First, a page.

Math for Motion
The numbers can’t hurt you here.
In fact, there won’t even be any numbers here.
Math is much more beautiful than that.
I have the fairly bold philosophy that the creative jobs many students want require more advanced math than the number-crunching jobs they think math courses are meant for. If you’re going to be a human computer, all you need is some pretty basic, boring, easy math. If you’re going to design the future creatively, you need to see deeper into the landscape of math and know what’s useful. Especially in today’s computer-aided world, it’s not even as important to be good at the basic calculations as it is to know and apply the usefulness of the language of math.
Among creative disciplines, motion design is one that is incredibly ripe for benefit from math. It’s with this idea that I’ve set out to make understanding and using math a regular part of the motion design culture at VeracityColab. To avoid mutiny, I’ve tried to do so by approaching classically feared topics without numbers, keeping the beauty and usefulness at center stage. I hope to do the same here.
Changey Things (Calculus)
Perhaps the most such feared field of mathematics is about a much simpler thing than most people think. We cringe at the word “calculus” but have a deep intuition for the thing it deals with: change.
When you get into a car and step on the gas pedal, we expect the speedometer and odometer to go up in very specific ways. Respectively, the acceleration, speed, and position of the car are tied together in a specific way.
The relationships of changey things.
Among other things, this intuition is based on the real-world concept of continuity. We don’t teleport around, or our speedometer would have to go to infinity. We don’t go from 0-60 in 0 seconds, or we’d need Infinite Horsepower (…which happens to be the name of my new band). Put another way, continuity has to do with the fact that things don’t change instantly in the real world, and that if they did, the rate of that thing changing wouldn’t make any sense.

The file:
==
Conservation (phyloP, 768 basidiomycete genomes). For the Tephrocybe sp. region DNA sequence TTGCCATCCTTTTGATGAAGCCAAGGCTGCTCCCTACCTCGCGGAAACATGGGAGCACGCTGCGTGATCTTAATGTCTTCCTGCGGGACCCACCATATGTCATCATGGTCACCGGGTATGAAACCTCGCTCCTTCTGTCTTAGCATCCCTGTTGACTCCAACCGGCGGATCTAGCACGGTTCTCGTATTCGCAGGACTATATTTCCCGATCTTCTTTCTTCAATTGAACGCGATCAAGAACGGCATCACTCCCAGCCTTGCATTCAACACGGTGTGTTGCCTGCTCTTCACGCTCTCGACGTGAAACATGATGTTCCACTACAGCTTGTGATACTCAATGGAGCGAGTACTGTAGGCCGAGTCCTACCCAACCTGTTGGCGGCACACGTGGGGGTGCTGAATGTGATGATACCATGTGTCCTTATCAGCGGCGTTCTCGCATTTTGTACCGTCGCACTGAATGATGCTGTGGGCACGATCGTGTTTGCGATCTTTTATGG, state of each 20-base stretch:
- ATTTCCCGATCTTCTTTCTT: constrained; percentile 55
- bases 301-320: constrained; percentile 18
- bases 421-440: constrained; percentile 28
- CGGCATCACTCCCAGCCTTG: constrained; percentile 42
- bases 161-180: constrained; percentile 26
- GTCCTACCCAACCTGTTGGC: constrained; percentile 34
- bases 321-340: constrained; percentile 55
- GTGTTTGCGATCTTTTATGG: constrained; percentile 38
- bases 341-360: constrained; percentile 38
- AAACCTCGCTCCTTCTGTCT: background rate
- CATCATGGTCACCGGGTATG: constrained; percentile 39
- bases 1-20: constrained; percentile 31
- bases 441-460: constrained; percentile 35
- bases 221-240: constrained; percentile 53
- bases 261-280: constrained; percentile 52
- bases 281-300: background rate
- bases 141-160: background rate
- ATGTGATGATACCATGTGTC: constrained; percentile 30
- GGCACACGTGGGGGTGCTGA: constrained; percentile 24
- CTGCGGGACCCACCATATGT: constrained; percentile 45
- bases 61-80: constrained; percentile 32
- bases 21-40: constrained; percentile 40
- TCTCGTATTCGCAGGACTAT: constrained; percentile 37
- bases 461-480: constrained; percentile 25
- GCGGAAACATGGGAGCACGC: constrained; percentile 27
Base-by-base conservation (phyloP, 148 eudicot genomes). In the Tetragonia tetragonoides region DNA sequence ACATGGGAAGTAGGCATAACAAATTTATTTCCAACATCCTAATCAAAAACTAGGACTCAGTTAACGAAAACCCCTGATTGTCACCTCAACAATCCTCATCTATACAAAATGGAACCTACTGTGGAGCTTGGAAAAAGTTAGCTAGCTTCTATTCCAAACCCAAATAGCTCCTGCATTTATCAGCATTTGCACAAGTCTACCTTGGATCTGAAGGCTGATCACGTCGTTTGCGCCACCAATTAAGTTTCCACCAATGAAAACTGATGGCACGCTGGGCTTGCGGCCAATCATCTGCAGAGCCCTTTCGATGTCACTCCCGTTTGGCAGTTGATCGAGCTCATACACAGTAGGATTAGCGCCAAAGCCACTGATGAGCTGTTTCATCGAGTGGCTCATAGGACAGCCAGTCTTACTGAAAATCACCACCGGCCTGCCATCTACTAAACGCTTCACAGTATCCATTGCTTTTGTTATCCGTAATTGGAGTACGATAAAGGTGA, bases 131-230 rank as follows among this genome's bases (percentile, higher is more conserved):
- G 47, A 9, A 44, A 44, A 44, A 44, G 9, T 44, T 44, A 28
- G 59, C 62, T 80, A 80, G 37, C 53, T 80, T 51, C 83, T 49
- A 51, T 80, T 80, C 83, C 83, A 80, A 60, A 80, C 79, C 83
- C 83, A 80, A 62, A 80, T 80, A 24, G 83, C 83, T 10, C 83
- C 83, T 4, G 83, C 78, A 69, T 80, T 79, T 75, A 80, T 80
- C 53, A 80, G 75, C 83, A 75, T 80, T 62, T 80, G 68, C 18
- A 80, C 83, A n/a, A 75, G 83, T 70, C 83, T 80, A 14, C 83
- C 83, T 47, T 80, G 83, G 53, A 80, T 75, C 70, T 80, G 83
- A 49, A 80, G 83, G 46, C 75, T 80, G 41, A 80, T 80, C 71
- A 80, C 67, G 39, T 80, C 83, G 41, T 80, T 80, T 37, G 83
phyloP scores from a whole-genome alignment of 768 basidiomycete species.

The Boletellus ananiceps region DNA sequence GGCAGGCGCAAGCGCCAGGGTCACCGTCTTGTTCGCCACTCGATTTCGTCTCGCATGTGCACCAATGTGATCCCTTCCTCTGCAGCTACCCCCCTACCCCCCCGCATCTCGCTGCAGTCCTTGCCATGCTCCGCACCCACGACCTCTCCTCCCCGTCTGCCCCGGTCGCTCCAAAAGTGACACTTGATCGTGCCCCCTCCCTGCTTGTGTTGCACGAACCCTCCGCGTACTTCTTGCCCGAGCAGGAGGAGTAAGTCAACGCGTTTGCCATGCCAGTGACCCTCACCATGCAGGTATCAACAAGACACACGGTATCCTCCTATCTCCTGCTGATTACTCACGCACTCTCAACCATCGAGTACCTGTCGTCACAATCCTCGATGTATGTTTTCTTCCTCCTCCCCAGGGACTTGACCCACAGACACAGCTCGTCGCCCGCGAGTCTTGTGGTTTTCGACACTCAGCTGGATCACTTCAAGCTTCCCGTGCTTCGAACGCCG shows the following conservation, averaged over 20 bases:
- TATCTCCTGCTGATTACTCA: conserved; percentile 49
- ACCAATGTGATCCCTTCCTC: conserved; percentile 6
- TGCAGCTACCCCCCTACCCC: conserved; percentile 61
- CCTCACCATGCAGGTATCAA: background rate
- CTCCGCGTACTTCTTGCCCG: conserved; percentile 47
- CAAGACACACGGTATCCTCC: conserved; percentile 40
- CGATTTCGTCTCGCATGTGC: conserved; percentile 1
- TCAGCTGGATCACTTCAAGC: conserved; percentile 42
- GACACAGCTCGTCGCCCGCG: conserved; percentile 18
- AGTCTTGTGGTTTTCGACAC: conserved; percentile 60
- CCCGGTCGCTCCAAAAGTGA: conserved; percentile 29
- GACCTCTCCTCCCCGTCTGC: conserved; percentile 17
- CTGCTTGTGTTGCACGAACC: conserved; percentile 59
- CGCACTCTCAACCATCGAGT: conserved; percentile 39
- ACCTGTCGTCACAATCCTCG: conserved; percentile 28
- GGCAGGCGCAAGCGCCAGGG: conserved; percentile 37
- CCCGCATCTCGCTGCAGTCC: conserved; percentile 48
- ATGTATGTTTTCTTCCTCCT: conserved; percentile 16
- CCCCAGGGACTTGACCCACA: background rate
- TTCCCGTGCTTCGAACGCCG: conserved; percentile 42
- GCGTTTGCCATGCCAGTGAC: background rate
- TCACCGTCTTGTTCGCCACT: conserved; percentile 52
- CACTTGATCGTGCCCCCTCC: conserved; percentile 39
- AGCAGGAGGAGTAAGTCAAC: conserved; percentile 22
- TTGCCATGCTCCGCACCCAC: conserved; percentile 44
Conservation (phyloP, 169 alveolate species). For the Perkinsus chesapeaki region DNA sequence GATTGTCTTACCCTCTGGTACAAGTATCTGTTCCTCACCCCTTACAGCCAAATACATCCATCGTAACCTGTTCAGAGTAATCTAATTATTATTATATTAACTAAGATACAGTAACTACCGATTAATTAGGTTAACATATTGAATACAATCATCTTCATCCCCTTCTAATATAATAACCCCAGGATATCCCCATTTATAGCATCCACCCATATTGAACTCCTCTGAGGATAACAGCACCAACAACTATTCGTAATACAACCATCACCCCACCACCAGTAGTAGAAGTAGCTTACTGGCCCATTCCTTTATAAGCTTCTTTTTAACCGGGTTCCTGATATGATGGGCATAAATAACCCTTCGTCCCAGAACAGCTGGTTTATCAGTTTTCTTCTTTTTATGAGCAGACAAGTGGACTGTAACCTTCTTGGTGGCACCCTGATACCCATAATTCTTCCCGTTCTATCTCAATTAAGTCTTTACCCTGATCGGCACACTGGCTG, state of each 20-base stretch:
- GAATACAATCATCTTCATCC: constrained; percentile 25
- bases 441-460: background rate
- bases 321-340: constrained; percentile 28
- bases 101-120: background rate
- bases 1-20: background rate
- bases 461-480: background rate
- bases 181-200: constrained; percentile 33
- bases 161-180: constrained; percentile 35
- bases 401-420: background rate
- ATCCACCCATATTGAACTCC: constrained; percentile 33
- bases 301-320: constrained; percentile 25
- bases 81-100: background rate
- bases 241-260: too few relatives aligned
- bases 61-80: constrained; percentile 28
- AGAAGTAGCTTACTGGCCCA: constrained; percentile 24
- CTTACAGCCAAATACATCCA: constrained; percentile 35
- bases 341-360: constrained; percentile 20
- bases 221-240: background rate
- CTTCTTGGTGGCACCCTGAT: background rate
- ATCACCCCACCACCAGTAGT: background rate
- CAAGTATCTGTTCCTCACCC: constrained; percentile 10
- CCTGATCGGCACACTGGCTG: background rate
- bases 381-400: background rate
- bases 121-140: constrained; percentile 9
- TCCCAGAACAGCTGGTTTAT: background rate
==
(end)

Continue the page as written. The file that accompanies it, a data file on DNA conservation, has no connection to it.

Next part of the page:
This is really important for motion design, because in a computer there’s nothing stopping you from breaking these rules. Until good easing is applied, digital objects can move as if they didn’t have the gravity, inertia, and finite forces that real world objects have. With some understanding of how the speed and value graphs in AfterEffects are related, we can pinpoint continuity issues and ease our animation to be believeable or purposefully exaggerated. Good motion considers the way force, movement, and value interact, and thus pulls on the intuition viewers have for the world around them.
Eased animations that risk looking unnatural because of discontinuity.
Wavvy Things (Trigonometry)
The other area of math that has a deep importance for motion design is the study of how circles go around… or more specifically, that a point going around a circle moves up and down, or left and right, with a wavy relationship to the angle of rotation it took to get to that point. We call this relationship a “function,” because it takes one thing (angle) and turns it into another (position). We have special names for the functions it takes to draw each wave… the up/down one is Sine and the left/right one is Cosine.
Purple = Angle
Green = Sine or Y
Red = Cosine or X